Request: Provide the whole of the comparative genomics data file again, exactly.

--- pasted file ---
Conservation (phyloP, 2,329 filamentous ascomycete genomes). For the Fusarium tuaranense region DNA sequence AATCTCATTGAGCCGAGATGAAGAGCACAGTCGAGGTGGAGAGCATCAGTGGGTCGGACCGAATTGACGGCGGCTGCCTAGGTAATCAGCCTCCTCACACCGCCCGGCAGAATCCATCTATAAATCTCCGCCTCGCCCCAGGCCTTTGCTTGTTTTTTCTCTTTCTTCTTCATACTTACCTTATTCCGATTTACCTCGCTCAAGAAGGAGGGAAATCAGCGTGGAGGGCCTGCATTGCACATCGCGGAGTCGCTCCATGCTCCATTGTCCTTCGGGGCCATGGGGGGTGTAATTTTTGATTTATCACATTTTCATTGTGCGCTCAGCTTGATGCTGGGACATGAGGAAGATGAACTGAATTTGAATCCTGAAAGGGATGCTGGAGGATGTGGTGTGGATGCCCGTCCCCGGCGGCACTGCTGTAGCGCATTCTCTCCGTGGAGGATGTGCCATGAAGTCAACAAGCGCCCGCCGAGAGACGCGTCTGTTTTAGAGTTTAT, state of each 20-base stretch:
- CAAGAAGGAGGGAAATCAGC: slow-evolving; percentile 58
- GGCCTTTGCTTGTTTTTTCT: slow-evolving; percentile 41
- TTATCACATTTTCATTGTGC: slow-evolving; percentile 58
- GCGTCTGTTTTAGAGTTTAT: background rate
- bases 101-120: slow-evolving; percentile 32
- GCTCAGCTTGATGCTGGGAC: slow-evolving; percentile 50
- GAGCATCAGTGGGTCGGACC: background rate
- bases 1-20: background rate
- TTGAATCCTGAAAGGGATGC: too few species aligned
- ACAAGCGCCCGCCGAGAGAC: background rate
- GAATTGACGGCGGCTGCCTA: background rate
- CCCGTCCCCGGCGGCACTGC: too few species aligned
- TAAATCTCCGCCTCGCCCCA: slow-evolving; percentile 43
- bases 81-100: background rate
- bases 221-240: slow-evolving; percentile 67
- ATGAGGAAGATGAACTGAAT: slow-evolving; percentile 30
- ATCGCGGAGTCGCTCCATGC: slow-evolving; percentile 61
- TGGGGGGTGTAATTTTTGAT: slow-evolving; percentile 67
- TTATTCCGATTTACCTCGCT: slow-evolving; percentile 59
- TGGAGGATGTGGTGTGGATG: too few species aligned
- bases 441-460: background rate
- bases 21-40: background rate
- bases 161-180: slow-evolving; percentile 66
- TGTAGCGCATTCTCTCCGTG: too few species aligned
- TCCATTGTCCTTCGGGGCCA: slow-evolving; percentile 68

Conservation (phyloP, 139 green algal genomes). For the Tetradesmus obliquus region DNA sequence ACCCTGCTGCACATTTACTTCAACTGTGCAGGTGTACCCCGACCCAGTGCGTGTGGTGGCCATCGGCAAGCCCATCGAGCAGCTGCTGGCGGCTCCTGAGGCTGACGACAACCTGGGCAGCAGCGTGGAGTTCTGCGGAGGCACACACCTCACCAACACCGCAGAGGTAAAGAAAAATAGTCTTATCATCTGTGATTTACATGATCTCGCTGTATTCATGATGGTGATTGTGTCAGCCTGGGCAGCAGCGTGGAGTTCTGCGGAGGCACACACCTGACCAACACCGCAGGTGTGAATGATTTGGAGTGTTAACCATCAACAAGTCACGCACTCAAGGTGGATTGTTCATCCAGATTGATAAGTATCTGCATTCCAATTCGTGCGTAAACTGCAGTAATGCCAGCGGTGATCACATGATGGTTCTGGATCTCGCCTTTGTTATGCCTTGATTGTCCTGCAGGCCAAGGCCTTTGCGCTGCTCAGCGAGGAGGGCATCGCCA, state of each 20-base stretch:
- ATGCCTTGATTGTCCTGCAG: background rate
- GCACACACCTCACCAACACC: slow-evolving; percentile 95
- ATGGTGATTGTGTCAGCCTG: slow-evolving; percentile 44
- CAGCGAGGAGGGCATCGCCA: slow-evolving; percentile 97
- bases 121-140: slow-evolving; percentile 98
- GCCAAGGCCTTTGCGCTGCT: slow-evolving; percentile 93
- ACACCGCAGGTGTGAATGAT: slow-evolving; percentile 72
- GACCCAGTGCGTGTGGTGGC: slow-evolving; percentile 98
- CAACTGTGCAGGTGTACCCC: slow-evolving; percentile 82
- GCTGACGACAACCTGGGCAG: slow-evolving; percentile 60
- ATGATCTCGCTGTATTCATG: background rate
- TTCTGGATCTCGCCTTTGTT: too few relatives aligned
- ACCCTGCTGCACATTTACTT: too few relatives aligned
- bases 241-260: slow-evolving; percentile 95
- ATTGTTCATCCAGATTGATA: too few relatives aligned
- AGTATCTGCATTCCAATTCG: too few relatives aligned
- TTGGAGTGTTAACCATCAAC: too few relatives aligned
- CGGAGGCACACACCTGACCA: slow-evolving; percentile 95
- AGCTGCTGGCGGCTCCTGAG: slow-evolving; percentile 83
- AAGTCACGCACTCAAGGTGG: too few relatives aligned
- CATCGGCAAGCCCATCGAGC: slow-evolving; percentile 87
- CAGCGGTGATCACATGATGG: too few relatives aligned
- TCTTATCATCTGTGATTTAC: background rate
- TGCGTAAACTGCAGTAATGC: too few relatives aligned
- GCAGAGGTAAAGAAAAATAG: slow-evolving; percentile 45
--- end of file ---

Conservation (phyloP, 2,329 filamentous ascomycete genomes). For the Fusarium tuaranense region DNA sequence AATCTCATTGAGCCGAGATGAAGAGCACAGTCGAGGTGGAGAGCATCAGTGGGTCGGACCGAATTGACGGCGGCTGCCTAGGTAATCAGCCTCCTCACACCGCCCGGCAGAATCCATCTATAAATCTCCGCCTCGCCCCAGGCCTTTGCTTGTTTTTTCTCTTTCTTCTTCATACTTACCTTATTCCGATTTACCTCGCTCAAGAAGGAGGGAAATCAGCGTGGAGGGCCTGCATTGCACATCGCGGAGTCGCTCCATGCTCCATTGTCCTTCGGGGCCATGGGGGGTGTAATTTTTGATTTATCACATTTTCATTGTGCGCTCAGCTTGATGCTGGGACATGAGGAAGATGAACTGAATTTGAATCCTGAAAGGGATGCTGGAGGATGTGGTGTGGATGCCCGTCCCCGGCGGCACTGCTGTAGCGCATTCTCTCCGTGGAGGATGTGCCATGAAGTCAACAAGCGCCCGCCGAGAGACGCGTCTGTTTTAGAGTTTAT, state of each 20-base stretch:
- CAAGAAGGAGGGAAATCAGC: slow-evolving; percentile 58
- GGCCTTTGCTTGTTTTTTCT: slow-evolving; percentile 41
- TTATCACATTTTCATTGTGC: slow-evolving; percentile 58
- GCGTCTGTTTTAGAGTTTAT: background rate
- bases 101-120: slow-evolving; percentile 32
- GCTCAGCTTGATGCTGGGAC: slow-evolving; percentile 50
- GAGCATCAGTGGGTCGGACC: background rate
- bases 1-20: background rate
- TTGAATCCTGAAAGGGATGC: too few species aligned
- ACAAGCGCCCGCCGAGAGAC: background rate
- GAATTGACGGCGGCTGCCTA: background rate
- CCCGTCCCCGGCGGCACTGC: too few species aligned
- TAAATCTCCGCCTCGCCCCA: slow-evolving; percentile 43
- bases 81-100: background rate
- bases 221-240: slow-evolving; percentile 67
- ATGAGGAAGATGAACTGAAT: slow-evolving; percentile 30
- ATCGCGGAGTCGCTCCATGC: slow-evolving; percentile 61
- TGGGGGGTGTAATTTTTGAT: slow-evolving; percentile 67
- TTATTCCGATTTACCTCGCT: slow-evolving; percentile 59
- TGGAGGATGTGGTGTGGATG: too few species aligned
- bases 441-460: background rate
- bases 21-40: background rate
- bases 161-180: slow-evolving; percentile 66
- TGTAGCGCATTCTCTCCGTG: too few species aligned
- TCCATTGTCCTTCGGGGCCA: slow-evolving; percentile 68

Conservation (phyloP, 139 green algal genomes). For the Tetradesmus obliquus region DNA sequence ACCCTGCTGCACATTTACTTCAACTGTGCAGGTGTACCCCGACCCAGTGCGTGTGGTGGCCATCGGCAAGCCCATCGAGCAGCTGCTGGCGGCTCCTGAGGCTGACGACAACCTGGGCAGCAGCGTGGAGTTCTGCGGAGGCACACACCTCACCAACACCGCAGAGGTAAAGAAAAATAGTCTTATCATCTGTGATTTACATGATCTCGCTGTATTCATGATGGTGATTGTGTCAGCCTGGGCAGCAGCGTGGAGTTCTGCGGAGGCACACACCTGACCAACACCGCAGGTGTGAATGATTTGGAGTGTTAACCATCAACAAGTCACGCACTCAAGGTGGATTGTTCATCCAGATTGATAAGTATCTGCATTCCAATTCGTGCGTAAACTGCAGTAATGCCAGCGGTGATCACATGATGGTTCTGGATCTCGCCTTTGTTATGCCTTGATTGTCCTGCAGGCCAAGGCCTTTGCGCTGCTCAGCGAGGAGGGCATCGCCA, state of each 20-base stretch:
- ATGCCTTGATTGTCCTGCAG: background rate
- GCACACACCTCACCAACACC: slow-evolving; percentile 95
- ATGGTGATTGTGTCAGCCTG: slow-evolving; percentile 44
- CAGCGAGGAGGGCATCGCCA: slow-evolving; percentile 97
- bases 121-140: slow-evolving; percentile 98
- GCCAAGGCCTTTGCGCTGCT: slow-evolving; percentile 93
- ACACCGCAGGTGTGAATGAT: slow-evolving; percentile 72
- GACCCAGTGCGTGTGGTGGC: slow-evolving; percentile 98
- CAACTGTGCAGGTGTACCCC: slow-evolving; percentile 82
- GCTGACGACAACCTGGGCAG: slow-evolving; percentile 60
- ATGATCTCGCTGTATTCATG: background rate
- TTCTGGATCTCGCCTTTGTT: too few relatives aligned
- ACCCTGCTGCACATTTACTT: too few relatives aligned
- bases 241-260: slow-evolving; percentile 95
- ATTGTTCATCCAGATTGATA: too few relatives aligned
- AGTATCTGCATTCCAATTCG: too few relatives aligned
- TTGGAGTGTTAACCATCAAC: too few relatives aligned
- CGGAGGCACACACCTGACCA: slow-evolving; percentile 95
- AGCTGCTGGCGGCTCCTGAG: slow-evolving; percentile 83
- AAGTCACGCACTCAAGGTGG: too few relatives aligned
- CATCGGCAAGCCCATCGAGC: slow-evolving; percentile 87
- CAGCGGTGATCACATGATGG: too few relatives aligned
- TCTTATCATCTGTGATTTAC: background rate
- TGCGTAAACTGCAGTAATGC: too few relatives aligned
- GCAGAGGTAAAGAAAAATAG: slow-evolving; percentile 45